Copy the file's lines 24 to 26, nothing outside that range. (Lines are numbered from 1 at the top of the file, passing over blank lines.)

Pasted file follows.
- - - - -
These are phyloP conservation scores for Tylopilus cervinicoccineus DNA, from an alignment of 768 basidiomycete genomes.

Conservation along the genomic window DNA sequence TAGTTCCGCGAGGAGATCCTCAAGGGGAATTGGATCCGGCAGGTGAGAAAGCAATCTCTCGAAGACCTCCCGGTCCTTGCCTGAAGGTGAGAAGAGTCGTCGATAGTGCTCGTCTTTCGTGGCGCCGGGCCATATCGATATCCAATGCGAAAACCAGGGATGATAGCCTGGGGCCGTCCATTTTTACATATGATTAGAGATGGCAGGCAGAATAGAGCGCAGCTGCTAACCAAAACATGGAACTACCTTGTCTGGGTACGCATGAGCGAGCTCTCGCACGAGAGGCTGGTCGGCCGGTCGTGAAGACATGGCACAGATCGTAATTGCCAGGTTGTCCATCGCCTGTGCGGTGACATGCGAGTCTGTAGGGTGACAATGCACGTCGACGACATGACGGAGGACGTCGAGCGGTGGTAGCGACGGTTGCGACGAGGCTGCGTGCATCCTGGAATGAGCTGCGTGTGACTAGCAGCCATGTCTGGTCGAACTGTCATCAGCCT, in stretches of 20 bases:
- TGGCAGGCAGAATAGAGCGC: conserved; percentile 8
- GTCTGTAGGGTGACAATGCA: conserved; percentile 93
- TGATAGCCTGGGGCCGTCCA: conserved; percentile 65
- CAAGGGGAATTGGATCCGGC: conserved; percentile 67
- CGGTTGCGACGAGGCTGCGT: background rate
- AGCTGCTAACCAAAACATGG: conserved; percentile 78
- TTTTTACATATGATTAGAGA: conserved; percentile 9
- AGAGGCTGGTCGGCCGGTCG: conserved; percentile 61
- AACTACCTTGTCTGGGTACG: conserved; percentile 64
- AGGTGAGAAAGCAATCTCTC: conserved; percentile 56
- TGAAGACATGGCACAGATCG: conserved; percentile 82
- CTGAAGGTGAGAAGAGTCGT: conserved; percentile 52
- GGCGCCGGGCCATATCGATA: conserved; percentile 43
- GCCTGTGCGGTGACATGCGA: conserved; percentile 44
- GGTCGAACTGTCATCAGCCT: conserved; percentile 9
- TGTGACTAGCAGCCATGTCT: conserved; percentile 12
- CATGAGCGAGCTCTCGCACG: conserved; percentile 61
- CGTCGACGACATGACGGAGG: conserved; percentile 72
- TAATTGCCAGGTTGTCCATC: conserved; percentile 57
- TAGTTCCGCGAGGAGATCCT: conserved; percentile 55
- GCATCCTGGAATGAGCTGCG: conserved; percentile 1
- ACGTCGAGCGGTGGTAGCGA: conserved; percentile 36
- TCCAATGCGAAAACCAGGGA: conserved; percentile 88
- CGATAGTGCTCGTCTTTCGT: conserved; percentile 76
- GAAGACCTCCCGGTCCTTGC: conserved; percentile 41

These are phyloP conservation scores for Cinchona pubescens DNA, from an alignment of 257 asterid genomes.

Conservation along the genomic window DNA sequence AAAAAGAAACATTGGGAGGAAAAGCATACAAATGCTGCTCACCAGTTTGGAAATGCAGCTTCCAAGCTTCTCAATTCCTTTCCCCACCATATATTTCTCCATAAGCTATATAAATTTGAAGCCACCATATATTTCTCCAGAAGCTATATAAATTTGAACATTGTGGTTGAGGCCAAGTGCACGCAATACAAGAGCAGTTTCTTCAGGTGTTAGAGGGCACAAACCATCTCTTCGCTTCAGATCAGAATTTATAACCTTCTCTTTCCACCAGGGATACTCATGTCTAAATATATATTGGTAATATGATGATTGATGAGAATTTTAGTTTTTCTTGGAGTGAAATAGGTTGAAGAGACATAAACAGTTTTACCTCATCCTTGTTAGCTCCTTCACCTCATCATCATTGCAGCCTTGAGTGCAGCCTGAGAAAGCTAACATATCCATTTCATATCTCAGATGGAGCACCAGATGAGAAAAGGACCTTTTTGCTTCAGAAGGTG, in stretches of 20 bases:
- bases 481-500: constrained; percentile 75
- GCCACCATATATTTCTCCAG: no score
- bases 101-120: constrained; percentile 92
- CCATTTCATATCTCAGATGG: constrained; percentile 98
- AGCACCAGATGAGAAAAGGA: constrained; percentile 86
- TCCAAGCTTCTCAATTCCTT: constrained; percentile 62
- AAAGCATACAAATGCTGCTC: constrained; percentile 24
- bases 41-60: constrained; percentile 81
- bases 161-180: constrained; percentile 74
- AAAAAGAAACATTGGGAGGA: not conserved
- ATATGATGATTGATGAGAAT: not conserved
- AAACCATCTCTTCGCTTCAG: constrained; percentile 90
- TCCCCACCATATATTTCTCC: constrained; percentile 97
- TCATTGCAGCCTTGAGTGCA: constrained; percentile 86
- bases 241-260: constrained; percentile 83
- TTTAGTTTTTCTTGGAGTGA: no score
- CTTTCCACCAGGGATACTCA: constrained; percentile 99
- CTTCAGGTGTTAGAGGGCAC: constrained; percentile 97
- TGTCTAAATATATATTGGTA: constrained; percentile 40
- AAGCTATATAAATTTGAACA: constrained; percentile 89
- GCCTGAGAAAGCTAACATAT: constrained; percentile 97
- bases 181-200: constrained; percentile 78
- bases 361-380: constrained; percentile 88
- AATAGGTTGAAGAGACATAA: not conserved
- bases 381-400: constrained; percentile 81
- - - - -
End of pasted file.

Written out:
- ACGTCGAGCGGTGGTAGCGA: conserved; percentile 36
- TCCAATGCGAAAACCAGGGA: conserved; percentile 88
- CGATAGTGCTCGTCTTTCGT: conserved; percentile 76